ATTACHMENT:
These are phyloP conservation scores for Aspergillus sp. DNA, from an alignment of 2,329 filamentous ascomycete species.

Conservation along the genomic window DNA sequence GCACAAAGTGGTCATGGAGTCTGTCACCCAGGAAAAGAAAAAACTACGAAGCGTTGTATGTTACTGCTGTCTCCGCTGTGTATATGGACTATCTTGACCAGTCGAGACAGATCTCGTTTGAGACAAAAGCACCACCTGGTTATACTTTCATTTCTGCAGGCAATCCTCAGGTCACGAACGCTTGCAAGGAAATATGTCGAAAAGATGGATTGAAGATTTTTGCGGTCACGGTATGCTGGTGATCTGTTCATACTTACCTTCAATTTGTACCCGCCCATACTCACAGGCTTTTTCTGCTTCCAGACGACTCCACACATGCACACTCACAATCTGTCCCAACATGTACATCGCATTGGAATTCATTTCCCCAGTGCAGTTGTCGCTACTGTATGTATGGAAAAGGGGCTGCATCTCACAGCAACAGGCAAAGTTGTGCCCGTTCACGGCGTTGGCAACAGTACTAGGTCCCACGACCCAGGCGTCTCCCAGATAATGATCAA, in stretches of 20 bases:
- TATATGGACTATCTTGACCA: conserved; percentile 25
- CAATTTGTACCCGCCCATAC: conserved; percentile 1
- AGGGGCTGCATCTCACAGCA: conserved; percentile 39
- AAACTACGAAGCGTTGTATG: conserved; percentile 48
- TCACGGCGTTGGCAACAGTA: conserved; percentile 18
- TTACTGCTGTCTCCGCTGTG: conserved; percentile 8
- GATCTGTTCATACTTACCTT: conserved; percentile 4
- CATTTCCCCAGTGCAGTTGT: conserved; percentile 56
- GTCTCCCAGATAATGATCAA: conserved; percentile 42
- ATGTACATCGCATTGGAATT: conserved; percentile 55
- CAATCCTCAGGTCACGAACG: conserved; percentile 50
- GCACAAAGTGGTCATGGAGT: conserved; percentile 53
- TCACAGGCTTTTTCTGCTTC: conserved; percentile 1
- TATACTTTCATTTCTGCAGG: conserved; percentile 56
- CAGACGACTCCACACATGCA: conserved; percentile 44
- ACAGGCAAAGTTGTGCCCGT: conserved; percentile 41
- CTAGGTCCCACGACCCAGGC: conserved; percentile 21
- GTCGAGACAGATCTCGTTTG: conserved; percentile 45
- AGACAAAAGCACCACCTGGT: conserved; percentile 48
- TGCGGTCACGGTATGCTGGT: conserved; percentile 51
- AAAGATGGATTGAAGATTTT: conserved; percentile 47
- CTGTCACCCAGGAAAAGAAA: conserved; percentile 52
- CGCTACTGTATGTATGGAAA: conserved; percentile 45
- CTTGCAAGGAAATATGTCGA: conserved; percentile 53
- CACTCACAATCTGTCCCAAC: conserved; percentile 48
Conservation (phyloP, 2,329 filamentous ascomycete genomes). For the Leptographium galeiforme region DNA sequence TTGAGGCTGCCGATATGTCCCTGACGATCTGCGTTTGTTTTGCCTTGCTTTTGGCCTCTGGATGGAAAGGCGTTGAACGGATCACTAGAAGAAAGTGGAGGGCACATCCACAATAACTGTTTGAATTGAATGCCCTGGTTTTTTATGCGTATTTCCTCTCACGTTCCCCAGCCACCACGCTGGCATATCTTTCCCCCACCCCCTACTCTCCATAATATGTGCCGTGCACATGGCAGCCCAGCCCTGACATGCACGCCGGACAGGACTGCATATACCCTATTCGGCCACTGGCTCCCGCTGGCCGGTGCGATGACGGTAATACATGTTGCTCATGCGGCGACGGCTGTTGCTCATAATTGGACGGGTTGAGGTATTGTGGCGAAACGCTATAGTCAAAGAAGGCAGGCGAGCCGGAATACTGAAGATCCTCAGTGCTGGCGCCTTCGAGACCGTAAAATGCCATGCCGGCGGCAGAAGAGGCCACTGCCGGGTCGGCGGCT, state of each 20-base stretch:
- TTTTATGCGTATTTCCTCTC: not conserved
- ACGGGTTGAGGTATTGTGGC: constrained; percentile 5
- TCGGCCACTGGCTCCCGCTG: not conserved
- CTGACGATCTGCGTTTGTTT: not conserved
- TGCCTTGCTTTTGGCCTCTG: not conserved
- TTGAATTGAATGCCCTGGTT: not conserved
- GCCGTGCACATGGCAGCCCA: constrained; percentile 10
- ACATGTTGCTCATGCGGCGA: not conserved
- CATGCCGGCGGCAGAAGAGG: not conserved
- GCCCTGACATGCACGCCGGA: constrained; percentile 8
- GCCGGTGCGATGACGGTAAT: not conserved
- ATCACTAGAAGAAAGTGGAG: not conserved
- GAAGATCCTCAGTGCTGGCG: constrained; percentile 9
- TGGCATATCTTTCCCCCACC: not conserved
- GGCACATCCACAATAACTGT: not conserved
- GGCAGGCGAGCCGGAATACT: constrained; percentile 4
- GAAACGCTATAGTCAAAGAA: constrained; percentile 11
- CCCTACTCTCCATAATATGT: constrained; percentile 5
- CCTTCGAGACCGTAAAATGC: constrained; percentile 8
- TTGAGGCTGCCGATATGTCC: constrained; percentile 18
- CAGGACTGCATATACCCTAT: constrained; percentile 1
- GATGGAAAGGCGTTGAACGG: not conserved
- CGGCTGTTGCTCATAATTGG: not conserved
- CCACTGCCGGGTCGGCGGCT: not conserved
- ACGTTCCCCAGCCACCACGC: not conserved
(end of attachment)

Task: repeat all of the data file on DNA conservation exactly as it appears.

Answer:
These are phyloP conservation scores for Aspergillus sp. DNA, from an alignment of 2,329 filamentous ascomycete species.

Conservation along the genomic window DNA sequence GCACAAAGTGGTCATGGAGTCTGTCACCCAGGAAAAGAAAAAACTACGAAGCGTTGTATGTTACTGCTGTCTCCGCTGTGTATATGGACTATCTTGACCAGTCGAGACAGATCTCGTTTGAGACAAAAGCACCACCTGGTTATACTTTCATTTCTGCAGGCAATCCTCAGGTCACGAACGCTTGCAAGGAAATATGTCGAAAAGATGGATTGAAGATTTTTGCGGTCACGGTATGCTGGTGATCTGTTCATACTTACCTTCAATTTGTACCCGCCCATACTCACAGGCTTTTTCTGCTTCCAGACGACTCCACACATGCACACTCACAATCTGTCCCAACATGTACATCGCATTGGAATTCATTTCCCCAGTGCAGTTGTCGCTACTGTATGTATGGAAAAGGGGCTGCATCTCACAGCAACAGGCAAAGTTGTGCCCGTTCACGGCGTTGGCAACAGTACTAGGTCCCACGACCCAGGCGTCTCCCAGATAATGATCAA, in stretches of 20 bases:
- TATATGGACTATCTTGACCA: conserved; percentile 25
- CAATTTGTACCCGCCCATAC: conserved; percentile 1
- AGGGGCTGCATCTCACAGCA: conserved; percentile 39
- AAACTACGAAGCGTTGTATG: conserved; percentile 48
- TCACGGCGTTGGCAACAGTA: conserved; percentile 18
- TTACTGCTGTCTCCGCTGTG: conserved; percentile 8
- GATCTGTTCATACTTACCTT: conserved; percentile 4
- CATTTCCCCAGTGCAGTTGT: conserved; percentile 56
- GTCTCCCAGATAATGATCAA: conserved; percentile 42
- ATGTACATCGCATTGGAATT: conserved; percentile 55
- CAATCCTCAGGTCACGAACG: conserved; percentile 50
- GCACAAAGTGGTCATGGAGT: conserved; percentile 53
- TCACAGGCTTTTTCTGCTTC: conserved; percentile 1
- TATACTTTCATTTCTGCAGG: conserved; percentile 56
- CAGACGACTCCACACATGCA: conserved; percentile 44
- ACAGGCAAAGTTGTGCCCGT: conserved; percentile 41
- CTAGGTCCCACGACCCAGGC: conserved; percentile 21
- GTCGAGACAGATCTCGTTTG: conserved; percentile 45
- AGACAAAAGCACCACCTGGT: conserved; percentile 48
- TGCGGTCACGGTATGCTGGT: conserved; percentile 51
- AAAGATGGATTGAAGATTTT: conserved; percentile 47
- CTGTCACCCAGGAAAAGAAA: conserved; percentile 52
- CGCTACTGTATGTATGGAAA: conserved; percentile 45
- CTTGCAAGGAAATATGTCGA: conserved; percentile 53
- CACTCACAATCTGTCCCAAC: conserved; percentile 48
Conservation (phyloP, 2,329 filamentous ascomycete genomes). For the Leptographium galeiforme region DNA sequence TTGAGGCTGCCGATATGTCCCTGACGATCTGCGTTTGTTTTGCCTTGCTTTTGGCCTCTGGATGGAAAGGCGTTGAACGGATCACTAGAAGAAAGTGGAGGGCACATCCACAATAACTGTTTGAATTGAATGCCCTGGTTTTTTATGCGTATTTCCTCTCACGTTCCCCAGCCACCACGCTGGCATATCTTTCCCCCACCCCCTACTCTCCATAATATGTGCCGTGCACATGGCAGCCCAGCCCTGACATGCACGCCGGACAGGACTGCATATACCCTATTCGGCCACTGGCTCCCGCTGGCCGGTGCGATGACGGTAATACATGTTGCTCATGCGGCGACGGCTGTTGCTCATAATTGGACGGGTTGAGGTATTGTGGCGAAACGCTATAGTCAAAGAAGGCAGGCGAGCCGGAATACTGAAGATCCTCAGTGCTGGCGCCTTCGAGACCGTAAAATGCCATGCCGGCGGCAGAAGAGGCCACTGCCGGGTCGGCGGCT, state of each 20-base stretch:
- TTTTATGCGTATTTCCTCTC: not conserved
- ACGGGTTGAGGTATTGTGGC: constrained; percentile 5
- TCGGCCACTGGCTCCCGCTG: not conserved
- CTGACGATCTGCGTTTGTTT: not conserved
- TGCCTTGCTTTTGGCCTCTG: not conserved
- TTGAATTGAATGCCCTGGTT: not conserved
- GCCGTGCACATGGCAGCCCA: constrained; percentile 10
- ACATGTTGCTCATGCGGCGA: not conserved
- CATGCCGGCGGCAGAAGAGG: not conserved
- GCCCTGACATGCACGCCGGA: constrained; percentile 8
- GCCGGTGCGATGACGGTAAT: not conserved
- ATCACTAGAAGAAAGTGGAG: not conserved
- GAAGATCCTCAGTGCTGGCG: constrained; percentile 9
- TGGCATATCTTTCCCCCACC: not conserved
- GGCACATCCACAATAACTGT: not conserved
- GGCAGGCGAGCCGGAATACT: constrained; percentile 4
- GAAACGCTATAGTCAAAGAA: constrained; percentile 11
- CCCTACTCTCCATAATATGT: constrained; percentile 5
- CCTTCGAGACCGTAAAATGC: constrained; percentile 8
- TTGAGGCTGCCGATATGTCC: constrained; percentile 18
- CAGGACTGCATATACCCTAT: constrained; percentile 1
- GATGGAAAGGCGTTGAACGG: not conserved
- CGGCTGTTGCTCATAATTGG: not conserved
- CCACTGCCGGGTCGGCGGCT: not conserved
- ACGTTCCCCAGCCACCACGC: not conserved